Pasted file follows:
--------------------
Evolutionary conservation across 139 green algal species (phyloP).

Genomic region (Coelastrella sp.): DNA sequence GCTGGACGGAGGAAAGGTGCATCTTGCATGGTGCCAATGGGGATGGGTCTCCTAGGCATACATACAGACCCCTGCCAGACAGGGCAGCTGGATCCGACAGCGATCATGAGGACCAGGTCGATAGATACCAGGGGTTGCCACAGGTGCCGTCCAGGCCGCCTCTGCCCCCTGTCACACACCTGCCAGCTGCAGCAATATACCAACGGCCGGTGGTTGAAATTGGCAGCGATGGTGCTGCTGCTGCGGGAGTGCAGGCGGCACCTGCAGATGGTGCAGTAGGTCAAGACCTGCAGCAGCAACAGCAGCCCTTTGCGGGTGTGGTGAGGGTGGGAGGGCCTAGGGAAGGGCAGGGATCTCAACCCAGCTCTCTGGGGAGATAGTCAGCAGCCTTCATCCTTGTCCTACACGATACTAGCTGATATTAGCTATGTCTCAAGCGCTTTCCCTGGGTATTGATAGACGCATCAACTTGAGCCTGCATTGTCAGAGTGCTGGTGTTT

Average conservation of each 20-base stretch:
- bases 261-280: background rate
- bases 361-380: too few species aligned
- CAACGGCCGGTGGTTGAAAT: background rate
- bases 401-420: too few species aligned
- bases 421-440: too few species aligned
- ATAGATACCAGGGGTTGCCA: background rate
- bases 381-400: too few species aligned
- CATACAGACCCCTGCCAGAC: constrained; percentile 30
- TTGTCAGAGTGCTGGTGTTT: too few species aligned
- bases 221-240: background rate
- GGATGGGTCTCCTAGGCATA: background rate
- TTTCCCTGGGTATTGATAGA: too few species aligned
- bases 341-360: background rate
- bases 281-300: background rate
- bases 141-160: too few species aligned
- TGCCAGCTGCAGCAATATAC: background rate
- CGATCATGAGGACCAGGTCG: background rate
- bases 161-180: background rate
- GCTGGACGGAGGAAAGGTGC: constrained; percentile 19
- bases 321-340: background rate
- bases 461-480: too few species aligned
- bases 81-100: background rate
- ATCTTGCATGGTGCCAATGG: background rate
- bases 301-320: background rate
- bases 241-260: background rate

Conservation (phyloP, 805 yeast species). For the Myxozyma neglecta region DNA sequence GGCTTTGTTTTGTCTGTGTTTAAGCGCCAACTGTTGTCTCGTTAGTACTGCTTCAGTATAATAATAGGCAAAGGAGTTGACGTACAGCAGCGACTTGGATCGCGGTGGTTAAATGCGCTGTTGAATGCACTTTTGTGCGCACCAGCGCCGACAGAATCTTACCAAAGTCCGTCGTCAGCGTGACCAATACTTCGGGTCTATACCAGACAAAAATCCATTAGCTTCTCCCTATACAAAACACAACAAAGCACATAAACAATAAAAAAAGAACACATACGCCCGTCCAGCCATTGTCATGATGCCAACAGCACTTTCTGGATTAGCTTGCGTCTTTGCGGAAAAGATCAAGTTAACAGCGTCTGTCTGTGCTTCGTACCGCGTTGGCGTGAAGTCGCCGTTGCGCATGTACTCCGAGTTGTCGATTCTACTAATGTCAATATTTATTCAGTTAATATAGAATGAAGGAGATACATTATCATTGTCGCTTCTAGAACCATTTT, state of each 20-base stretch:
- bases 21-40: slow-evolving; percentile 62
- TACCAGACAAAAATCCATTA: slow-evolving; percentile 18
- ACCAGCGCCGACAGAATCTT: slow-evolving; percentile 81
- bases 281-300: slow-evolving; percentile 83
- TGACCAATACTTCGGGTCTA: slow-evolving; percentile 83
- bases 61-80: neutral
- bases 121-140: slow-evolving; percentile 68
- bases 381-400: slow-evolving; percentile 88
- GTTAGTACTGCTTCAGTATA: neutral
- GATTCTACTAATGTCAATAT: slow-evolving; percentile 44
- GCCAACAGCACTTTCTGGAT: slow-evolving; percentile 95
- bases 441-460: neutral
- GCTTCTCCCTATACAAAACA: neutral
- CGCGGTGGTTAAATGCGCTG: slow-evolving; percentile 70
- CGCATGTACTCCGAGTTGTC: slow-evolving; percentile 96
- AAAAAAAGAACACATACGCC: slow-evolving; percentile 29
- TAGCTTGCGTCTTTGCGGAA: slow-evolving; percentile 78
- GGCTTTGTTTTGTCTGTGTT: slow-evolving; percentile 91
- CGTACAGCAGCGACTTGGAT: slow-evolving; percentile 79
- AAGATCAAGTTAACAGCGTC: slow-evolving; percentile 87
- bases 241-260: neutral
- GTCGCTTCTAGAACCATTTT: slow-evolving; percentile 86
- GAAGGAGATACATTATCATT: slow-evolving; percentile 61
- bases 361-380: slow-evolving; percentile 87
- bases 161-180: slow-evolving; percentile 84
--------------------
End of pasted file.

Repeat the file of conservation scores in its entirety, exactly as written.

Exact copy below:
Evolutionary conservation across 139 green algal species (phyloP).

Genomic region (Coelastrella sp.): DNA sequence GCTGGACGGAGGAAAGGTGCATCTTGCATGGTGCCAATGGGGATGGGTCTCCTAGGCATACATACAGACCCCTGCCAGACAGGGCAGCTGGATCCGACAGCGATCATGAGGACCAGGTCGATAGATACCAGGGGTTGCCACAGGTGCCGTCCAGGCCGCCTCTGCCCCCTGTCACACACCTGCCAGCTGCAGCAATATACCAACGGCCGGTGGTTGAAATTGGCAGCGATGGTGCTGCTGCTGCGGGAGTGCAGGCGGCACCTGCAGATGGTGCAGTAGGTCAAGACCTGCAGCAGCAACAGCAGCCCTTTGCGGGTGTGGTGAGGGTGGGAGGGCCTAGGGAAGGGCAGGGATCTCAACCCAGCTCTCTGGGGAGATAGTCAGCAGCCTTCATCCTTGTCCTACACGATACTAGCTGATATTAGCTATGTCTCAAGCGCTTTCCCTGGGTATTGATAGACGCATCAACTTGAGCCTGCATTGTCAGAGTGCTGGTGTTT

Average conservation of each 20-base stretch:
- bases 261-280: background rate
- bases 361-380: too few species aligned
- CAACGGCCGGTGGTTGAAAT: background rate
- bases 401-420: too few species aligned
- bases 421-440: too few species aligned
- ATAGATACCAGGGGTTGCCA: background rate
- bases 381-400: too few species aligned
- CATACAGACCCCTGCCAGAC: constrained; percentile 30
- TTGTCAGAGTGCTGGTGTTT: too few species aligned
- bases 221-240: background rate
- GGATGGGTCTCCTAGGCATA: background rate
- TTTCCCTGGGTATTGATAGA: too few species aligned
- bases 341-360: background rate
- bases 281-300: background rate
- bases 141-160: too few species aligned
- TGCCAGCTGCAGCAATATAC: background rate
- CGATCATGAGGACCAGGTCG: background rate
- bases 161-180: background rate
- GCTGGACGGAGGAAAGGTGC: constrained; percentile 19
- bases 321-340: background rate
- bases 461-480: too few species aligned
- bases 81-100: background rate
- ATCTTGCATGGTGCCAATGG: background rate
- bases 301-320: background rate
- bases 241-260: background rate

Conservation (phyloP, 805 yeast species). For the Myxozyma neglecta region DNA sequence GGCTTTGTTTTGTCTGTGTTTAAGCGCCAACTGTTGTCTCGTTAGTACTGCTTCAGTATAATAATAGGCAAAGGAGTTGACGTACAGCAGCGACTTGGATCGCGGTGGTTAAATGCGCTGTTGAATGCACTTTTGTGCGCACCAGCGCCGACAGAATCTTACCAAAGTCCGTCGTCAGCGTGACCAATACTTCGGGTCTATACCAGACAAAAATCCATTAGCTTCTCCCTATACAAAACACAACAAAGCACATAAACAATAAAAAAAGAACACATACGCCCGTCCAGCCATTGTCATGATGCCAACAGCACTTTCTGGATTAGCTTGCGTCTTTGCGGAAAAGATCAAGTTAACAGCGTCTGTCTGTGCTTCGTACCGCGTTGGCGTGAAGTCGCCGTTGCGCATGTACTCCGAGTTGTCGATTCTACTAATGTCAATATTTATTCAGTTAATATAGAATGAAGGAGATACATTATCATTGTCGCTTCTAGAACCATTTT, state of each 20-base stretch:
- bases 21-40: slow-evolving; percentile 62
- TACCAGACAAAAATCCATTA: slow-evolving; percentile 18
- ACCAGCGCCGACAGAATCTT: slow-evolving; percentile 81
- bases 281-300: slow-evolving; percentile 83
- TGACCAATACTTCGGGTCTA: slow-evolving; percentile 83
- bases 61-80: neutral
- bases 121-140: slow-evolving; percentile 68
- bases 381-400: slow-evolving; percentile 88
- GTTAGTACTGCTTCAGTATA: neutral
- GATTCTACTAATGTCAATAT: slow-evolving; percentile 44
- GCCAACAGCACTTTCTGGAT: slow-evolving; percentile 95
- bases 441-460: neutral
- GCTTCTCCCTATACAAAACA: neutral
- CGCGGTGGTTAAATGCGCTG: slow-evolving; percentile 70
- CGCATGTACTCCGAGTTGTC: slow-evolving; percentile 96
- AAAAAAAGAACACATACGCC: slow-evolving; percentile 29
- TAGCTTGCGTCTTTGCGGAA: slow-evolving; percentile 78
- GGCTTTGTTTTGTCTGTGTT: slow-evolving; percentile 91
- CGTACAGCAGCGACTTGGAT: slow-evolving; percentile 79
- AAGATCAAGTTAACAGCGTC: slow-evolving; percentile 87
- bases 241-260: neutral
- GTCGCTTCTAGAACCATTTT: slow-evolving; percentile 86
- GAAGGAGATACATTATCATT: slow-evolving; percentile 61
- bases 361-380: slow-evolving; percentile 87
- bases 161-180: slow-evolving; percentile 84